Greatest of All-Time: Maureen Connolly?

Maureen Connolly
This is the fourth in a series of examining the greatest female tennis players of all time, this is the third, you may read about Helen Wills, Margaret Court and Billie Jean King‘s arguments for greatest of all time.

Maureen Connolly

Career: 1949-1954
Total Singles Major Titles: 9
Wimbledon: 3
US Open: 3
French Open: 2
Australian Open: 1
Doubles Major Titles: 6
Career Titles: unknown
#1 in the World: 1952-1953

Maureen Connolly was the first teenage star of tennis. In fact, no teenager has been so dominant as Connolly. But nor has any career ended so dramatically. She was born September 17th, 1934 in San Diego to a father who was an officer in the Navy and a mother who dreamed of success on the stage. Her father left when she was four and her mother pushed her to be a singer and dancer on the stage. But Connolly had her heart set on a different career entirely.

She picked up tennis at 10, not as wealthy as most of her predecessors at the top of the American game, earning her stripes on public courts rather than at a private club. But she was discovered by the coach Eleanor Tennant, who had already guided more than one player to a Major title and together the pair set about dominating the tennis world. In 1949, aged just 14, Connolly made her debut at the US Open and she won the tournament two years later, making her then the youngest player ever to win the US Open.

Her competitive drive is said to have come not from a love of tennis, but a hatred of losing. Either way, certainly served her well. And whilst her record in Flushing Meadows was eventually broken, with Martina Hingis, the current holder, winning the US Open in 1997 when she was eight days younger than Connolly had been. But Hingis never triumphed in New York again. In contrast, Connolly successfully defended her US Open title in 1952 and 1953.

Her 1953 win came as part of a Calendar Grand Slam as she won all four Majors, without dropping a set in any of the four finals she played. She followed that landmark year with two more Grand Slam titles in 1954, taking her total to nine, all before her 20th birthday. She had also earned the nickname ‘Little Mo’ for her power on the court and was named as the Associated Press’ Female Athlete of the Year three times in a row, the only tennis player with that honour.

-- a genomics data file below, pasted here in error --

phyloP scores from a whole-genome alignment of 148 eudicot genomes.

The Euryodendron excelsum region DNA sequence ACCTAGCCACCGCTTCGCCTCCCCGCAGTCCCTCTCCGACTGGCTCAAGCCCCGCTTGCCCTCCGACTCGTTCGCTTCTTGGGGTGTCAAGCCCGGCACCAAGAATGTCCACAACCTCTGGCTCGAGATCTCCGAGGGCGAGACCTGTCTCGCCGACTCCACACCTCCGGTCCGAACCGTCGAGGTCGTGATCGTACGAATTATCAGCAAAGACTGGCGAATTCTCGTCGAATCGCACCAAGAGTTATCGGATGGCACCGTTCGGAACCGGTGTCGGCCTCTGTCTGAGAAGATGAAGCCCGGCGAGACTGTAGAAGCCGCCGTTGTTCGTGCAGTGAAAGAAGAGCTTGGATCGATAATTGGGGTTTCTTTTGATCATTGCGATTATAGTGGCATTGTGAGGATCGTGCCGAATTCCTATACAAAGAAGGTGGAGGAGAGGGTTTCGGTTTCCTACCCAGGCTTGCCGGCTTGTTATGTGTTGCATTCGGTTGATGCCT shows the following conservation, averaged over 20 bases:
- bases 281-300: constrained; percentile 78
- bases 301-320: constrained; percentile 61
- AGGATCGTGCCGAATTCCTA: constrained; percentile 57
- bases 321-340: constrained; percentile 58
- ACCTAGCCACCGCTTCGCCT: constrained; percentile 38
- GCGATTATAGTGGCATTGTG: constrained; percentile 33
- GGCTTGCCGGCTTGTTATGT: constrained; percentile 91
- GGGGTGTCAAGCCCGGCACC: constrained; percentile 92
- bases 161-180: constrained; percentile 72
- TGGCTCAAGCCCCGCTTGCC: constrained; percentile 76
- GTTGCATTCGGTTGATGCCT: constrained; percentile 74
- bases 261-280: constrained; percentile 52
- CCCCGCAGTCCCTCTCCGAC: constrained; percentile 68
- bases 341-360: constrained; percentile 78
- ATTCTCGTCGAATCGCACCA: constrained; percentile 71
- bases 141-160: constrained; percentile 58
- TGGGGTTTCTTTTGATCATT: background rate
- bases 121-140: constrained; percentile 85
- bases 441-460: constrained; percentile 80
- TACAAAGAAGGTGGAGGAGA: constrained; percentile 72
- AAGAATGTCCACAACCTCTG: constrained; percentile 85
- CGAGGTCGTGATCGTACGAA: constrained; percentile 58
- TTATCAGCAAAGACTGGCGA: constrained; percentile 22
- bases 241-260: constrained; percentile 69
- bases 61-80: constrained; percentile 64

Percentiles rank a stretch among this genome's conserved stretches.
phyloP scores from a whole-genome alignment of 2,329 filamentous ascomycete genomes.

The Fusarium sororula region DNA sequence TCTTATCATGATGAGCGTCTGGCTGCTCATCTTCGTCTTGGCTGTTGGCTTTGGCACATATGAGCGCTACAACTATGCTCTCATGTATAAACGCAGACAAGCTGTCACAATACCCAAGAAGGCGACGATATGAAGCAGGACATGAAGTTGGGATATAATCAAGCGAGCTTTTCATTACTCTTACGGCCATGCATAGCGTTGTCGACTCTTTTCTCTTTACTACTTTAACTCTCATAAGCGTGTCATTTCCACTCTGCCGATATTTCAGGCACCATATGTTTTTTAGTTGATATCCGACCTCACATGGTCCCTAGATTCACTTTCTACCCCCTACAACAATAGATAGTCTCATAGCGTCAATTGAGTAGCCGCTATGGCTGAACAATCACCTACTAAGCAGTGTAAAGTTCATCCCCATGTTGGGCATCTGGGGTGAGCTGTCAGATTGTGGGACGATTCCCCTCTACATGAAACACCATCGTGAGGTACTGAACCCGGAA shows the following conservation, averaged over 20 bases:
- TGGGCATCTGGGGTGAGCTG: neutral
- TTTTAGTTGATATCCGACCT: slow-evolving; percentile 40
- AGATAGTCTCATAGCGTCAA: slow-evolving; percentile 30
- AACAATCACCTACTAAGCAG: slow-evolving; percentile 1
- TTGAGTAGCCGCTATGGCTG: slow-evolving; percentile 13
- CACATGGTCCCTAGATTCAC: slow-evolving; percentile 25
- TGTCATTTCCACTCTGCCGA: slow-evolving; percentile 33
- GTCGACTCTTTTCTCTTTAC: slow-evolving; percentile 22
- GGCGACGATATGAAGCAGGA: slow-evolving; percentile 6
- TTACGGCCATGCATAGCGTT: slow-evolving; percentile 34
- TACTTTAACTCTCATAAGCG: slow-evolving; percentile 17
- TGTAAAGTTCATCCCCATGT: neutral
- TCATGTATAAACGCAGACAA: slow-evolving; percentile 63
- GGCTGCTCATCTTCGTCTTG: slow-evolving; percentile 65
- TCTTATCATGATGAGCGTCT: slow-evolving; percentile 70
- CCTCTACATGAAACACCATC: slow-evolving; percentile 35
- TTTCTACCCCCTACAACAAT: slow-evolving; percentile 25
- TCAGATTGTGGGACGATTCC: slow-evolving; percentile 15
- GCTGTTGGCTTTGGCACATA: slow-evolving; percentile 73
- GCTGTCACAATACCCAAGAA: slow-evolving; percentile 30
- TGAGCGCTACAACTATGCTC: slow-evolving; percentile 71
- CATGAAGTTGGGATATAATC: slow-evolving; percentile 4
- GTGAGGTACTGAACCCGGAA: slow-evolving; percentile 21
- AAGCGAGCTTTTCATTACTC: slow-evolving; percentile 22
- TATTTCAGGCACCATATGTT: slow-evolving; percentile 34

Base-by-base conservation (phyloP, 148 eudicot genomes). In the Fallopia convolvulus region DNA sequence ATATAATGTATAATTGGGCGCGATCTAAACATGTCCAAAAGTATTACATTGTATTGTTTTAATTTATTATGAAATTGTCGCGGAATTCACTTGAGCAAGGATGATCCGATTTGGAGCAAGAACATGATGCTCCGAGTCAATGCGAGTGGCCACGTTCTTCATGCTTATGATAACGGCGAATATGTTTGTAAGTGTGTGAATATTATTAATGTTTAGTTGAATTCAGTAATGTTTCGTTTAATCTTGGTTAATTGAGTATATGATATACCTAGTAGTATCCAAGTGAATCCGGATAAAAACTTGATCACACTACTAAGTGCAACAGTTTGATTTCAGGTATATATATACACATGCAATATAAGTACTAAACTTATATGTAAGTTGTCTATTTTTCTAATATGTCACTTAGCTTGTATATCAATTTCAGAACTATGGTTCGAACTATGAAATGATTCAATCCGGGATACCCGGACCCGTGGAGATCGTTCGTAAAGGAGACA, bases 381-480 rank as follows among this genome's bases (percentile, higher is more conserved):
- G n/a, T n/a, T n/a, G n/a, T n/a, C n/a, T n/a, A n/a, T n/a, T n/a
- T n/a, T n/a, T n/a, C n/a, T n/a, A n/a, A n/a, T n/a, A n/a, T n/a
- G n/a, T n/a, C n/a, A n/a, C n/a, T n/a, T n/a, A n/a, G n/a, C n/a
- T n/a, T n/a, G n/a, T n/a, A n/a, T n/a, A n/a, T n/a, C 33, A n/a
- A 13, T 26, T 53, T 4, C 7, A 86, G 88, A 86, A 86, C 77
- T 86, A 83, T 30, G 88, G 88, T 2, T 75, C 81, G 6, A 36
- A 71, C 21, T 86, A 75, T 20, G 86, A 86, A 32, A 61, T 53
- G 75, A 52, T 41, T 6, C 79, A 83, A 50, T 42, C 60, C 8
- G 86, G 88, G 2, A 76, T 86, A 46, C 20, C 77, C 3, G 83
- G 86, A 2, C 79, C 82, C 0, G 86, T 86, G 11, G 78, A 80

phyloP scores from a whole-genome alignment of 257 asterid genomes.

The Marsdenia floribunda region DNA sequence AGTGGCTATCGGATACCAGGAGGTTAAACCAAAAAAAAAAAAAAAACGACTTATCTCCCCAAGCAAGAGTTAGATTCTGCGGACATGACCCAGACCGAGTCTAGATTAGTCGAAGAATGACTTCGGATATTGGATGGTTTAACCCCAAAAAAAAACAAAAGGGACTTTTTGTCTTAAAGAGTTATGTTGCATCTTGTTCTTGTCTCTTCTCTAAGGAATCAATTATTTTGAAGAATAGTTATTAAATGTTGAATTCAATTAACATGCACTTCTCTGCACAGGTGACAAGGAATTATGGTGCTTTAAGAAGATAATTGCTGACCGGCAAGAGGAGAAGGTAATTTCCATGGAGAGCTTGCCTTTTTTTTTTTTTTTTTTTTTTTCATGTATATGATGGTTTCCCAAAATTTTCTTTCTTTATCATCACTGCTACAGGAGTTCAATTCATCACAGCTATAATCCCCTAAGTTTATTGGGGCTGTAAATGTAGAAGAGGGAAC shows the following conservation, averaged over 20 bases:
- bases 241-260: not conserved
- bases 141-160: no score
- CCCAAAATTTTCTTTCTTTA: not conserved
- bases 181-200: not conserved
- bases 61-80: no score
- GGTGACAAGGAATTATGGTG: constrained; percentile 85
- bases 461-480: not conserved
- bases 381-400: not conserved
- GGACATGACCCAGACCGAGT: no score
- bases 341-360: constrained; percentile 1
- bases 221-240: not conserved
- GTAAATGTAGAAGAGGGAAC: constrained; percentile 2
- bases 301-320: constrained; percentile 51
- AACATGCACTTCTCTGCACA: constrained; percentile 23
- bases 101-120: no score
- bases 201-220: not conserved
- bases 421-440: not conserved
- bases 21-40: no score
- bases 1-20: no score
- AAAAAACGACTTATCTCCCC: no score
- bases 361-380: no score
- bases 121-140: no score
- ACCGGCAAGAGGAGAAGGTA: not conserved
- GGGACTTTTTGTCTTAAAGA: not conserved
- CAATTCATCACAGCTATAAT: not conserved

But after her win at the 1954 French Open, disaster struck for Connolly. Out riding, she was hit by a truck, suffering a crushed leg as a result. And although she worked hard to rehabilitate her leg, she was unable to fully recover from the injury. At a stroke, her tennis career was over and she retired at the age of 20, with the world having been at her feet. And sadly for Connolly, there was further tragedy to come. After her retirement, she married Norman Brinker, raising two daughters in Dallas, but she fell ill with ovarian cancer and died in 1969 aged 35.


Maureen Connolly had no rivals. She burst onto the stage and dominated and then had her career tragically cut short before having the chance to develop any rivalries of note.

Arguments for Greatest of All Time:

Before the age of 20 she already had nine Majors, having completed both the Career Grand Slam and the Calendar Grand Slam. By way of comparison, Margaret Court had also completed the Career Grand Slam aged 19 but she was 22 by the time she had nine Major titles. And whilst Court also won a Calendar Grand Slam, she did not accomplish this feat until 1970 when she was 28. In short, what Connolly accomplished in such a short time is astounding.

In fact, her achievements are so remarkable that it seems almost certain that she was not going to be a flash in the pan in the way that other teenage tennis stars who peaked early and then disappeared were. Rather, Connolly was a special talent, better and more consistent than her peers from the start of her career until its sudden conclusion. As a result, she belongs on the list of the greatest female players of all time. The question is where.

Arguments Against:

She finished her career with nine Majors in singles and seven more in doubles. That is some way behind both Billie Jean King and Helen Wills, never mind Court’s 24. And though she would surely have won more had her career not ended the way it did, she still cannot be given credit for titles she did not win. She is inevitably behind Court, Wills and King as a result. King may not have been the greatest of her generation, but she won far more than Connolly, whilst Wills may not have been the greatest of her generation, but her 19 Majors is also too much for Connolly to overcome.

Greatest of All-Time List:

  1. Margaret Court
  2. Helen Wills
  3. Billie Jean King
  4. Maureen Connolly

Still to be discussed:

  • Chrissie Evert
  • Martina Navratilova
  • Monica Seles
  • Steffi Graf
  • Venus Williams
  • Serena Williams

Main photo:
Embed from Getty Images